Figure 1. (A)—Aligned amino acid sequences of selected VHH clones with Kabat numbering (top). CDR regions are colored. (B)—The relationship between the nanobody concentration used in the competitive ELISA and the amount of SIRPa retained in its complex with CD47. IC50: B6H12.2 = 233.1 (194.5–313.8), 47VHH1H4 = 58.86 (48.34–85.06). (C)—Competitive ELISA results. IC50: 47VHH1H4 = 23.89 (20.64—27.15), 47VHH1H4B = 18.26 (14.76–21.76), strepto-47VHH1H4B = 5.901 (5.541–6.261).
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Figure 2. Assessment of apoptotic and necrotic cell percentages eight hours after U937 treatment with 47VHH1H4B, biotinylated B6H12.2, and biotinylated anti-CD45 antibody.
Figure 2. Assessment of apoptotic and necrotic cell percentages eight hours after U937 treatment with 47VHH1H4B, biotinylated B6H12.2, and biotinylated anti-CD45 antibody.
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Figure 3. Proportion of phagocytosed vs. non-phagocytosed MCF7 and U937 cells following 72 h of co-incubation with M1 macrophages. Values depict the ratio of phagocytosed or non-phagocytosed cancer cells relative to the total cancer cells. The 47VHH1H4 group includes treatments with native 47VHH1H4, biotinylated 47VHH1H4B (B), and strepto-47VHH1H4 (strepto). The B6H12.2 group refers to treatment with commercial antibodies from Santa-Cruz (sc) and in-house purified B6H12.2 from hybridoma supernatants (nat). Red – DiL-stained macrophages, Green – DiO-stained U937 cells.
Figure 3. Proportion of phagocytosed vs. non-phagocytosed MCF7 and U937 cells following 72 h of co-incubation with M1 macrophages. Values depict the ratio of phagocytosed or non-phagocytosed cancer cells relative to the total cancer cells. The 47VHH1H4 group includes treatments with native 47VHH1H4, biotinylated 47VHH1H4B (B), and strepto-47VHH1H4 (strepto). The B6H12.2 group refers to treatment with commercial antibodies from Santa-Cruz (sc) and in-house purified B6H12.2 from hybridoma supernatants (nat). Red – DiL-stained macrophages, Green – DiO-stained U937 cells.
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Figure 4. Syncytia formation after transfection with plasmids coding 47VHH1H4-retargeted measles glycoproteins. Left column—control samples, transfected with pCG-Hd18AA, pCG-4AHd24AA-XB, and pCG-VSVTM-CT + pCG-Hd18AA-XB. Right column—samples transfected with pCG-Hd18AA-47VHH1H4, pCG-4AHd24AA-47VHH1H4 and pCG-47VHH1H4-VSVTM-CT + pCG-Hd18AA-XB.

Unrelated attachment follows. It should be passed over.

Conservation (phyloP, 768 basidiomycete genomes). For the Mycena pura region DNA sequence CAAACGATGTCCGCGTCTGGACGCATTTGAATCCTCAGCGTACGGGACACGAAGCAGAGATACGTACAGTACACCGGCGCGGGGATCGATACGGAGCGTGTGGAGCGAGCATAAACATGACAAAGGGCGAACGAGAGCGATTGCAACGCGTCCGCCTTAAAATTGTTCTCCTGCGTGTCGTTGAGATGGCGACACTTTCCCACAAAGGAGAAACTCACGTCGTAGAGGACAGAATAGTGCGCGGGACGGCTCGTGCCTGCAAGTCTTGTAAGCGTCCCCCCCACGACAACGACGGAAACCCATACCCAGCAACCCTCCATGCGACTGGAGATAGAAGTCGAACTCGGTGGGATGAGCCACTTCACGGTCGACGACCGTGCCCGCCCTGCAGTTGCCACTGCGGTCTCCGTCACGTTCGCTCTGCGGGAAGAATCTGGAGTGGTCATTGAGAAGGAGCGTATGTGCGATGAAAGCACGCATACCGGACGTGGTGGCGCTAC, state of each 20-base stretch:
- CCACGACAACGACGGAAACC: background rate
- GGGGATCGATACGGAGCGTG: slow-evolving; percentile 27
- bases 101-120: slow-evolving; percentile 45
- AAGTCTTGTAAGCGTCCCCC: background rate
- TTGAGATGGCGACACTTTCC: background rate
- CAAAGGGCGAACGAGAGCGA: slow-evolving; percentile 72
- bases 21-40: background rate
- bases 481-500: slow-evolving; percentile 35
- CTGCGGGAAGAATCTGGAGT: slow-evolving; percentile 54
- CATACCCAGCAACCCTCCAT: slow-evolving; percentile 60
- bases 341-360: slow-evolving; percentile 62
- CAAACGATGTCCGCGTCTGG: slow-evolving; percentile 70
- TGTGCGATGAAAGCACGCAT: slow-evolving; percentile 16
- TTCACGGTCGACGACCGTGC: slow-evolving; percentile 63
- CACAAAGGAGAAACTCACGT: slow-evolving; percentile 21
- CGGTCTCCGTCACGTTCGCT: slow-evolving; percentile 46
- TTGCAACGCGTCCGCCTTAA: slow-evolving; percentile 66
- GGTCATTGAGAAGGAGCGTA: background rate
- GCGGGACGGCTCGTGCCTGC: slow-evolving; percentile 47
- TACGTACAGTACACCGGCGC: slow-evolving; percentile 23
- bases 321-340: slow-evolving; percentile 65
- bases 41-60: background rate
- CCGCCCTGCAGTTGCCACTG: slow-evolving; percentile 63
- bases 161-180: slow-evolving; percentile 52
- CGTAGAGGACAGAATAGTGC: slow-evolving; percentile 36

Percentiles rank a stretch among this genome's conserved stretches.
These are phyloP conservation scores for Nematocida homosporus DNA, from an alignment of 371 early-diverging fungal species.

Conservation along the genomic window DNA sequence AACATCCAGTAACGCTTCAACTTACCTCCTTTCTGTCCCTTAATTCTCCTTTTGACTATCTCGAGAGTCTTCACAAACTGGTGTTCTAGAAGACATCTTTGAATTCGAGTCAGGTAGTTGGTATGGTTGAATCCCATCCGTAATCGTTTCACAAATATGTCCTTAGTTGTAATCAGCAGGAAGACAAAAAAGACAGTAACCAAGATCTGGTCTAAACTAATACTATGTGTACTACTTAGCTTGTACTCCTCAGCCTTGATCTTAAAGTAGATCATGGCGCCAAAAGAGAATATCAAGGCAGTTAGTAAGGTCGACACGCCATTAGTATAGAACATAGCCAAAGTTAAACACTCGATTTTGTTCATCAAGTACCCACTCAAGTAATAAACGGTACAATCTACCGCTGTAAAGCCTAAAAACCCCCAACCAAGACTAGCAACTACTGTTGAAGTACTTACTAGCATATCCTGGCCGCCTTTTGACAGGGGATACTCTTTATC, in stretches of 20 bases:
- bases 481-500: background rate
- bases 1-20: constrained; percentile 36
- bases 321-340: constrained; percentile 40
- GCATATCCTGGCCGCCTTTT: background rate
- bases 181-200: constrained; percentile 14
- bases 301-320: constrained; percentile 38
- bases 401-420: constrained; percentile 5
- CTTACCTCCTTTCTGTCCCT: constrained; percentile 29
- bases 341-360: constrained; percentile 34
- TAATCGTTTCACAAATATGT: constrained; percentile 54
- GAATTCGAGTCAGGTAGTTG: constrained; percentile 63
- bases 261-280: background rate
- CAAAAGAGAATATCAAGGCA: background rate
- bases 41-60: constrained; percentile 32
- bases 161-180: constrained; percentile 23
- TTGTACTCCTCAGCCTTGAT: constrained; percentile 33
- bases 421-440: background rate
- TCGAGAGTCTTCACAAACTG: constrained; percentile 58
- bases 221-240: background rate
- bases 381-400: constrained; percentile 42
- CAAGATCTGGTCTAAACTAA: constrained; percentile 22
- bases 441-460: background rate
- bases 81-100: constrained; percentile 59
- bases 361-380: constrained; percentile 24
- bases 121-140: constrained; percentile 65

Figure 4. Syncytia formation after transfection with plasmids coding 47VHH1H4-retargeted measles glycoproteins. Left column—control samples, transfected with pCG-Hd18AA, pCG-4AHd24AA-XB, and pCG-VSVTM-CT + pCG-Hd18AA-XB. Right column—samples transfected with pCG-Hd18AA-47VHH1H4, pCG-4AHd24AA-47VHH1H4 and pCG-47VHH1H4-VSVTM-CT + pCG-Hd18AA-XB.
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Figure 5. U937 tumor xenotransplant growth dynamic in Balb/c nude mice treated with B6H12.2, strepto-47VHH1H4B or control anti-M13 antibody. *—p < 0.033, **—p < 0.0021.
Figure 5. U937 tumor xenotransplant growth dynamic in Balb/c nude mice treated with B6H12.2, strepto-47VHH1H4B or control anti-M13 antibody. *—p < 0.033, **—p < 0.0021.
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Table 1. Infectious titers of lentiviral vectors retargeted to the CD47 receptor.
Table 1. Infectious titers of lentiviral vectors retargeted to the CD47 receptor.
Pseudotyping ConstructSyncytia on Packaging CellsInfectious Titer
pCG-4AHd24+~7 × 104
pCG-47VHH1H4-VSVTM-CT + pCG-Hd18AA-XB+/−3 × 102
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Ratnikova, N.M.; Kravchenko, Y.; Ivanova, A.; Zhuchkov, V.; Frolova, E.; Chumakov, S. A Novel Anti-CD47 Nanobody Tetramer for Cancer Therapy. Antibodies 2024, 13, 2.

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Ratnikova NM, Kravchenko Y, Ivanova A, Zhuchkov V, Frolova E, Chumakov S. A Novel Anti-CD47 Nanobody Tetramer for Cancer Therapy. Antibodies. 2024; 13(1):2.

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Ratnikova, Nataliya M., Yulia Kravchenko, Anna Ivanova, Vladislav Zhuchkov, Elena Frolova, and Stepan Chumakov. 2024. "A Novel Anti-CD47 Nanobody Tetramer for Cancer Therapy" Antibodies 13, no. 1: 2.